This chapter elaborates on the usefulness of embracing complexity theory, modeling outcomes rather than directionality, and modeling complex rather than simple outcomes in strategic management. Complexity theory includes the tenet that most antecedent conditions are neither sufficient nor necessary for the occurrence of a specific outcome. Identifying a firm by individual antecedents (i.e., noninnovative vs. highly innovative, small vs. large size in sales or number of employees, or serving local vs. international markets) provides shallow information in modeling specific outcomes (e.g., high sales growth or high profitability) – even if directional analyses (e.g., regression analysis, including structural equation modeling) indicate that the independent (main) effects of the individual antecedents relate to outcomes directionally – because firm (case) anomalies almost always occur to main effects. Examples: a number of highly innovative firms have low sales while others have high sales and a number of noninnovative firms have low sales while others have high sales. Breaking-away from the current dominant logic of directionality testing – null hypothesis significance testing (NHST) – to embrace somewhat precise outcome testing (SPOT) is necessary for extracting highly useful information about the causes of anomalies – associations opposite to expected and “statistically significant” main effects. The study of anomalies extends to identifying the occurrences of four-corner strategy outcomes: firms doing well in favorable circumstances, firms doing badly in favorable circumstances, firms doing well in unfavorable circumstances, and firms doing badly in unfavorable circumstances. Models of four-corner strategy outcomes advance strategic management beyond the current dominant logic of directional modeling of single outcomes.

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Improving the Marriage of Modeling and Theory for Accurate Forecasts of Outcomes
Type: Book
ISBN: 978-1-78635-122-7

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Book part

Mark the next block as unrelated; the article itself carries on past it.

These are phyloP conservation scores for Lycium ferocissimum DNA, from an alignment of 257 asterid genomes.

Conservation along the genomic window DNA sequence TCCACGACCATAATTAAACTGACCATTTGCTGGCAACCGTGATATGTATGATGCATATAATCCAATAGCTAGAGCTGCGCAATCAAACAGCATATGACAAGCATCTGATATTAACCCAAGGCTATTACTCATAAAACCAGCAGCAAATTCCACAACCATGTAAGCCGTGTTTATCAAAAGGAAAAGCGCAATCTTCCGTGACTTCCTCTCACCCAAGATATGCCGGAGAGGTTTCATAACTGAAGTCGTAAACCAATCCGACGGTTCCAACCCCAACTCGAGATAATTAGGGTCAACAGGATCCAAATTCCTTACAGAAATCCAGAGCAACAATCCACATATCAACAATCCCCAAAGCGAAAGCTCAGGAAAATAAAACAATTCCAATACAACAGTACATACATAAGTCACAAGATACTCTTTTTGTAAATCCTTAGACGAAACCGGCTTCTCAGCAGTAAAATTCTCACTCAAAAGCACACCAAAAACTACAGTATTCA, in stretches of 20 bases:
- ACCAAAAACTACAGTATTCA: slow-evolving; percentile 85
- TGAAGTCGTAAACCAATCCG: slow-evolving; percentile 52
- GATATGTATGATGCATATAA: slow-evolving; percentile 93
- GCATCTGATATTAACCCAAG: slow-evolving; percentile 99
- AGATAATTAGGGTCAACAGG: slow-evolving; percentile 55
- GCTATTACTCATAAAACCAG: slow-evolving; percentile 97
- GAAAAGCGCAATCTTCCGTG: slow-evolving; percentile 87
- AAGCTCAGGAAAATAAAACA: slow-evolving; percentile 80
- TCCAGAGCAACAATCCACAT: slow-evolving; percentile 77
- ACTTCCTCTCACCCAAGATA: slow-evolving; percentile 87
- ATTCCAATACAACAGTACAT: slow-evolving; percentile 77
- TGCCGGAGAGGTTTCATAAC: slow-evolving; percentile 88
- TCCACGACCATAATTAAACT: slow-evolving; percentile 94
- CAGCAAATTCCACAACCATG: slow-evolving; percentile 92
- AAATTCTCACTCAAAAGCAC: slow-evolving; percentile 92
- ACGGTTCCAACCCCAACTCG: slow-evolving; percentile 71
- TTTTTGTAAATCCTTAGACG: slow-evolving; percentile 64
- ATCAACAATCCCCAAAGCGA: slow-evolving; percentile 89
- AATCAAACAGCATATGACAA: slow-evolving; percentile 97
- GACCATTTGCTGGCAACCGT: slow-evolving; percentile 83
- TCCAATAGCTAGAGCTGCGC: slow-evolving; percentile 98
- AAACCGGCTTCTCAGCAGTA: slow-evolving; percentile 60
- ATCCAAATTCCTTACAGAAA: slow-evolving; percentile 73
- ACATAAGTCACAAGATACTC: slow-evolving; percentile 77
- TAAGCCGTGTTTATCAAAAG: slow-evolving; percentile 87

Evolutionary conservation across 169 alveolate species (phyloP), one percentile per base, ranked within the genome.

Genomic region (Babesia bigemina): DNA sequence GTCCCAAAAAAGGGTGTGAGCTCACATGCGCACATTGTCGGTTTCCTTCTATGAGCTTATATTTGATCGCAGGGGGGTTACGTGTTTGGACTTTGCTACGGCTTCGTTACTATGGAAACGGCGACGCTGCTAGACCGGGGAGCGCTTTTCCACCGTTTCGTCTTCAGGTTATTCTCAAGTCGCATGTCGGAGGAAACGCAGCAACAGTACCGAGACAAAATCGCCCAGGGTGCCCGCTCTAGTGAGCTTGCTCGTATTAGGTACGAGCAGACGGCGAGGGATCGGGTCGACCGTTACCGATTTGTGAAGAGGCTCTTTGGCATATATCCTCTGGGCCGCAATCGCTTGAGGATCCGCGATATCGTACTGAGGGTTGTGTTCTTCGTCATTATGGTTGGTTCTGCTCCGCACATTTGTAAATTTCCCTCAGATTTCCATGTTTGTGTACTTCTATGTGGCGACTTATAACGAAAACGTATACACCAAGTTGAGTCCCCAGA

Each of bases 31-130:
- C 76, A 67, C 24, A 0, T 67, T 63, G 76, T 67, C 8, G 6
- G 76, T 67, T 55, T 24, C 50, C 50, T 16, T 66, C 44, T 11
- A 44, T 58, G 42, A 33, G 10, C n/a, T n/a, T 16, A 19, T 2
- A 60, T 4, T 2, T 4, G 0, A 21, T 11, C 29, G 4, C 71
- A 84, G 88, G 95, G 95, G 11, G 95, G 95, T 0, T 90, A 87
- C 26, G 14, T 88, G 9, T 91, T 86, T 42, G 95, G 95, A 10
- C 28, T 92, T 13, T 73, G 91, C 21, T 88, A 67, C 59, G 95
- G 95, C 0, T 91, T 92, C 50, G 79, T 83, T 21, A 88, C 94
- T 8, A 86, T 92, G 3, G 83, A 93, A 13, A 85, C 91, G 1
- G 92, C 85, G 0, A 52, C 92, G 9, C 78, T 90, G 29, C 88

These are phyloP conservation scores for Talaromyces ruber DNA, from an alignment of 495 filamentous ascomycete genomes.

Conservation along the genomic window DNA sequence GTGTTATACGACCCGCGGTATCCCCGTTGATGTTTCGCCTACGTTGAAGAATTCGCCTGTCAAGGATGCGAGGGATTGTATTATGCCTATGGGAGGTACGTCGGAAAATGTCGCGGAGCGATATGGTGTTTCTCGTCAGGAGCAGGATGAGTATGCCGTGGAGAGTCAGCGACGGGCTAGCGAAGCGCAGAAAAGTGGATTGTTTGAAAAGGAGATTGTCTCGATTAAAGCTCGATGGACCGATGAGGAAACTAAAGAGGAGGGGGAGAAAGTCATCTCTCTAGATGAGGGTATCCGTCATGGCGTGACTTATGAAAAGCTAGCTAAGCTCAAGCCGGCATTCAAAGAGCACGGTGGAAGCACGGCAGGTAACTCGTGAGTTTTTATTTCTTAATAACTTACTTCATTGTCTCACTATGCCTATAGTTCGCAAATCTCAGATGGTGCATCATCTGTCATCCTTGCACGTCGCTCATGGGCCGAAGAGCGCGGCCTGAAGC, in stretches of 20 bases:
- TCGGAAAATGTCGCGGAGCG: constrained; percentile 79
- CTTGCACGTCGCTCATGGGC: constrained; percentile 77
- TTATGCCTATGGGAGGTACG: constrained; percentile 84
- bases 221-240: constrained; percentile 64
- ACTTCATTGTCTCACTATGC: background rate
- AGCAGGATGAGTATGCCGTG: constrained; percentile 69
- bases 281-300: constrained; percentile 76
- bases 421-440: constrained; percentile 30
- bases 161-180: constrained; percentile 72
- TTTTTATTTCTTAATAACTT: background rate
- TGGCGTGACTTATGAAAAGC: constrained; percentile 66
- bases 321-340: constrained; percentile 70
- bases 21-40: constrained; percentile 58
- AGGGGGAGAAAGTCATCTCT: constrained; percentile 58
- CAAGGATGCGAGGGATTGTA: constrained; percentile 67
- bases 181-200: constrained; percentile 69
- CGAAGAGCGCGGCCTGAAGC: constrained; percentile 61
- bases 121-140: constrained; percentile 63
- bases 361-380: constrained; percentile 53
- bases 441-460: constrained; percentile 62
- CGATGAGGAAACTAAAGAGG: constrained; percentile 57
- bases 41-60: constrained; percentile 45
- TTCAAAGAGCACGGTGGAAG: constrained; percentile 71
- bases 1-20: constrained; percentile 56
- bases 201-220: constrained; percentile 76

Publication date: 29 January 2018

Huat Bin (Andy) Ang and Arch G. Woodside

This study applies asymmetric rather than conventional symmetric analysis to advance theory in occupational psychology. The study applies systematic case-based analyses to…

Abstract

This study applies asymmetric rather than conventional symmetric analysis to advance theory in occupational psychology. The study applies systematic case-based analyses to model complex relations among conditions (i.e., configurations of high and low scores for variables) in terms of set memberships of managers. The study uses Boolean algebra to identify configurations (i.e., recipes) reflecting complex conditions sufficient for the occurrence of outcomes of interest (e.g., high versus low financial job stress, job strain, and job satisfaction). The study applies complexity theory tenets to offer a nuanced perspective concerning the occurrence of contrarian cases – for example, in identifying different cases (e.g., managers) with high membership scores in a variable (e.g., core self-evaluation) who have low job satisfaction scores and when different cases with low membership scores in the same variable have high job satisfaction. In a large-scale empirical study of managers (n = 928) in four (contextual) segments of the farm industry in New Zealand, this study tests the fit and predictive validities of set membership configurations for simple and complex antecedent conditions that indicate high/low core self-evaluations, job stress, and high/low job satisfaction. The findings support the conclusion that complexity theory in combination with configural analysis offers useful insights for explaining nuances in the causes and outcomes to high stress as well as low stress among farm managers. Some findings support and some are contrary to symmetric relationship findings (i.e., highly significant correlations that support main effect hypotheses).

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Improving the Marriage of Modeling and Theory for Accurate Forecasts of Outcomes
Type: Book
ISBN: 978-1-78635-122-7

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Article
Publication date: 22 July 2021

Matt C. Howard and Emory Serviss

The authors argue that many core findings are not as established as often assumed in the study of corporate volunteering programs, and they assess this possibility by…

Abstract

Purpose

The authors argue that many core findings are not as established as often assumed in the study of corporate volunteering programs, and they assess this possibility by reporting a meta-analysis of both organizational and employee participation that includes relations with antecedents and outcomes at both organizational and employee levels.

Design/methodology/approach

The authors perform a meta-analysis of 57 sources, including 30 peer-reviewed articles, 16 theses/dissertations, 8 unpublished manuscripts, 2 conference presentations and 1 book chapter.

Findings